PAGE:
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Sheila S. Blair and Jonathan M. Bloom

American historian of Iranian art. While studying mathematics at the University of California, Berkeley, Ackerman met and eventually married Arthur Upham Pope, with whom she had taken courses in philosophy and aesthetics. In 1926 she and Pope organized the first ever exhibition of Persian art at the Pennsylvania Museum and helped create the First International Congress of Oriental Art. In ...

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Andrzej Rottermund

Polish architect and writer, also active in Italy. He probably studied in Rome in the late 1770s and returned to Italy in 1785–6 under the aegis of Stanisław Kostka Potocki, a collector and amateur architect with whom he collaborated throughout his life. In 1786 Aigner and Potocki refronted the church of St Anna, Warsaw, using a giant composite order on high pedestals. The political turmoil of the 1790s disrupted Aigner’s career, but during his second phase of creativity (...

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Grischka Petri

American institution and art school promoting fine art that was active between 1802 and 1841 in New York. The Academy was the second art academy established in the USA, following the Columbianum Academy of Philadelphia. It was founded in 1802 as the New York Academy of the Fine Arts by its first president, mayor Edward Livingston, and his brother Robert R. Livingston, president from ...

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The origins of the term and concept of the “canon” can be traced to antiquity when the Greek word for “measuring stick,” or kanon, originated, but the meaning and connotations of the term canon has changed over the course of the history of art. In this context, the canon is a flexible construct used to identify exceptional artworks, selected by authority, against which all other artworks were to be judged. The idea became a central focus of western artistic production during the 18th and 19th centuries, when academic institutions, the center of power and influence in the art world, used rigid and hierarchical models to develop an “academic style” which valued, in form, a stoic realism and, in content, neoclassical themes. With the introduction of the avant-garde and modernism in the 20th century, the field of art became a more open system with artists and galleries challenging canonical norms. However, academic institutions maintained their defense of the art historical canon until the late 1950s....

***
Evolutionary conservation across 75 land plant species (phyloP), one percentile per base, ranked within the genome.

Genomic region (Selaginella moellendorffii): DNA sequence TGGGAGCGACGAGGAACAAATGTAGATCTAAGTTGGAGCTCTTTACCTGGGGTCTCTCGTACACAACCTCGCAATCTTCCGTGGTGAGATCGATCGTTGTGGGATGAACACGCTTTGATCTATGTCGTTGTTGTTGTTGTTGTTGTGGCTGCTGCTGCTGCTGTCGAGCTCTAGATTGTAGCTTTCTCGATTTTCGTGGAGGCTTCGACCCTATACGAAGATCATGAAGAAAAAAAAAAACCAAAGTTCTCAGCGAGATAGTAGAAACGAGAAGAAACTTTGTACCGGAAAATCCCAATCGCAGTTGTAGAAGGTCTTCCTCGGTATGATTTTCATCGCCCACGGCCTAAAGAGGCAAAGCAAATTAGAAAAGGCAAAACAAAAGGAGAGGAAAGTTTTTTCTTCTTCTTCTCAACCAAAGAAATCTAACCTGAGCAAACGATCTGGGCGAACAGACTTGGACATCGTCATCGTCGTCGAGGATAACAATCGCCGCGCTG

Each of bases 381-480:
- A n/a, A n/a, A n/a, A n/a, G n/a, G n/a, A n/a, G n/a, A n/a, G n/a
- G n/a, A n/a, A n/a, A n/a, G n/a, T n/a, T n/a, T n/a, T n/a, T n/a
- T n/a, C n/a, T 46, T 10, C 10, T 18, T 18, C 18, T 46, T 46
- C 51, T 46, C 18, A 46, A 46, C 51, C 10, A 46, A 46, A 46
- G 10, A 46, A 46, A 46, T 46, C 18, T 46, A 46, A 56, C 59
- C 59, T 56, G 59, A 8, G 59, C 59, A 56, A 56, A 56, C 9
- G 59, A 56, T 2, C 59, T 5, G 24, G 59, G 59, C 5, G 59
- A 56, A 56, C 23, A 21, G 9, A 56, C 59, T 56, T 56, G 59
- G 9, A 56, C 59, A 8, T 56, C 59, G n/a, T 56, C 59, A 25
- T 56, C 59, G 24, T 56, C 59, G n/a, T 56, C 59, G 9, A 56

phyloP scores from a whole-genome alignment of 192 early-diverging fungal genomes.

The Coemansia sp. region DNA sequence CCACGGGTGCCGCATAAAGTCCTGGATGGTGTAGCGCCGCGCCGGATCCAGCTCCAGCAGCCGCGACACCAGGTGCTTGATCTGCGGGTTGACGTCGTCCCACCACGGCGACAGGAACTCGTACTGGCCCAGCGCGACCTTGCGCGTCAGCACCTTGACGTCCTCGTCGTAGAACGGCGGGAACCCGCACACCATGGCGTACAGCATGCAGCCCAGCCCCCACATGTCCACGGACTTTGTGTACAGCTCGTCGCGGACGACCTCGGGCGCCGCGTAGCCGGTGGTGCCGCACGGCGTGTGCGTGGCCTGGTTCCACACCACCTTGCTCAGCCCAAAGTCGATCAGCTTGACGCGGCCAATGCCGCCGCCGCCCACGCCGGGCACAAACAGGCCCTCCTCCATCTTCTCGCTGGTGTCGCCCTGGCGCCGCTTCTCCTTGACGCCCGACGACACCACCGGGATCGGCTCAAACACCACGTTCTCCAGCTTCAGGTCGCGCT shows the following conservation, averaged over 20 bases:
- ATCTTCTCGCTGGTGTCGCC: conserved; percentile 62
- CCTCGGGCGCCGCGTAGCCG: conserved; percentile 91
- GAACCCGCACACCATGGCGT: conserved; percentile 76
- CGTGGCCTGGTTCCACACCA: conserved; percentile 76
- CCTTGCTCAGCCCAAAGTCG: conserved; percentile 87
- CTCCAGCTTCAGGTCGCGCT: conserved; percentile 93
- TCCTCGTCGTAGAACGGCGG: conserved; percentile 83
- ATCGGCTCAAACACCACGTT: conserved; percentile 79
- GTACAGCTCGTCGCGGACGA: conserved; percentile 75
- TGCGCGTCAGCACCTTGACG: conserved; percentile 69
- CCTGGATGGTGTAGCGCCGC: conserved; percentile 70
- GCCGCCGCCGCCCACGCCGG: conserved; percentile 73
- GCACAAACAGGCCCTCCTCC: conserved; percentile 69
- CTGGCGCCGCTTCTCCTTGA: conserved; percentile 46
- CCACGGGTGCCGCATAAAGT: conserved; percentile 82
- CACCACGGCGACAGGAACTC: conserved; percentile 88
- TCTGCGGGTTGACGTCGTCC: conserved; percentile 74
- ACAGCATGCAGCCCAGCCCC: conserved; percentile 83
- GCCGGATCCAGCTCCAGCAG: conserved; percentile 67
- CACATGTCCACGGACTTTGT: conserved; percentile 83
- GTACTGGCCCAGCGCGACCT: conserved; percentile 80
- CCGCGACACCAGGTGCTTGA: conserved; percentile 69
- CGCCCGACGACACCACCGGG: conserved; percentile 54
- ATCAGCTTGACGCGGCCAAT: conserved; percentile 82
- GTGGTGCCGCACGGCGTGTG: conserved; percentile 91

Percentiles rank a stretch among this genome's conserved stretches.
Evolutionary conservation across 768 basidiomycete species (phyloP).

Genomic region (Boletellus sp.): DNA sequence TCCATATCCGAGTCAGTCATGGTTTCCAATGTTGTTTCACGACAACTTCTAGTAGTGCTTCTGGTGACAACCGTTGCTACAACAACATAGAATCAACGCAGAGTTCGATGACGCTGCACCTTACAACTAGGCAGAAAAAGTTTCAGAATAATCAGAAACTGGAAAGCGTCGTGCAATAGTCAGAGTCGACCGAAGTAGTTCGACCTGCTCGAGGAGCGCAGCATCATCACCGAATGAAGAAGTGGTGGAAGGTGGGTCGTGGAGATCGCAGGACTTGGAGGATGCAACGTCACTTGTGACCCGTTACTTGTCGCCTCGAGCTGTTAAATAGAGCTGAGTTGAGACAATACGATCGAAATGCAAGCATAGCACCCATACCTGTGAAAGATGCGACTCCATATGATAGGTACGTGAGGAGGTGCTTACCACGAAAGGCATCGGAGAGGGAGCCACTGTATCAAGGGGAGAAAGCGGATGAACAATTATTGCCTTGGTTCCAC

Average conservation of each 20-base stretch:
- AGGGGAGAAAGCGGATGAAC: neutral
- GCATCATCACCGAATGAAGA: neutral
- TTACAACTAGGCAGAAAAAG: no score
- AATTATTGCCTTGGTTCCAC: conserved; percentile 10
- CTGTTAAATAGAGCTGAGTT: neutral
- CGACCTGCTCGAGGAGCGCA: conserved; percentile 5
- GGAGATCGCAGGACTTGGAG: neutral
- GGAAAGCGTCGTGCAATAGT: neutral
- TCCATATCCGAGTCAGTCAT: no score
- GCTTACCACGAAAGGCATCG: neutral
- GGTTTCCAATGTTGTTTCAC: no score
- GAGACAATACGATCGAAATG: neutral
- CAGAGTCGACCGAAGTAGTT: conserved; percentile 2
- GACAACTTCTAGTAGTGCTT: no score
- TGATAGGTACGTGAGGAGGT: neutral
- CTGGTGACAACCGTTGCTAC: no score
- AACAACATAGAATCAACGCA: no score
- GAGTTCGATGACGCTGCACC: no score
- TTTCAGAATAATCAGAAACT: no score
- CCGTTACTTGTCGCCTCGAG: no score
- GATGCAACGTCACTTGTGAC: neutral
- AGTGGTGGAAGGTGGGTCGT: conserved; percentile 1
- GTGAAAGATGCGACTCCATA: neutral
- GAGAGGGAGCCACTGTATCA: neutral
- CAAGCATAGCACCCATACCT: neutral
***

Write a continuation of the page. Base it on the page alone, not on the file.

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Anne Helmreich

Over the modern period, the art market and the press (referring to the publishing apparatus associated with news reporting) developed a close symbiotic relationship as borne out in the histories that unfolded in western Europe and North America. When The Times of London launched in ...

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French painter, writer and administrator . A pupil of Jean-Baptiste Pierre, he was approved (agréé) by the Académie Royale in Paris in 1750 and received (reçu) as a painter of flowers in 1752 on presentation of a Portrait of the King in a Medallion Surrounded by a Garland of Flowers and Attributes of the Arts...

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Sheila S. Blair and Jonathan M. Bloom

Israeli historian of Islamic art. Forced to emigrate from Nazi Germany in 1938, Baer spent the years of World War II in Palestine. She received her B.A. from the Hebrew University in Jerusalem and met and married Gabriel Baer (1919–82), an historian of modern Egypt. She earned her Ph.D. in ...

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Sheila S. Blair and Jonathan M. Bloom

Iranian scholar of Persian art. After graduating from the Dar al-Moallemin in Tehran in 1931, he worked at the court of Riza Pahlavi (r. 1925–41) until 1934, when he was sent to study art and archaeology in Europe. There, he studied at the Ecole du Louvre in Paris and under ...

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Sheila S. Blair and Jonathan M. Bloom

Iranian librarian and scholar of Persian manuscripts. Bayani spent his early career as a teacher of Persian language and literature and as head of the public library of the Ministry of Education. He then directed the transferral of this library to the new National Library, which he founded and directed. He received his doctorate from Tehran University in ...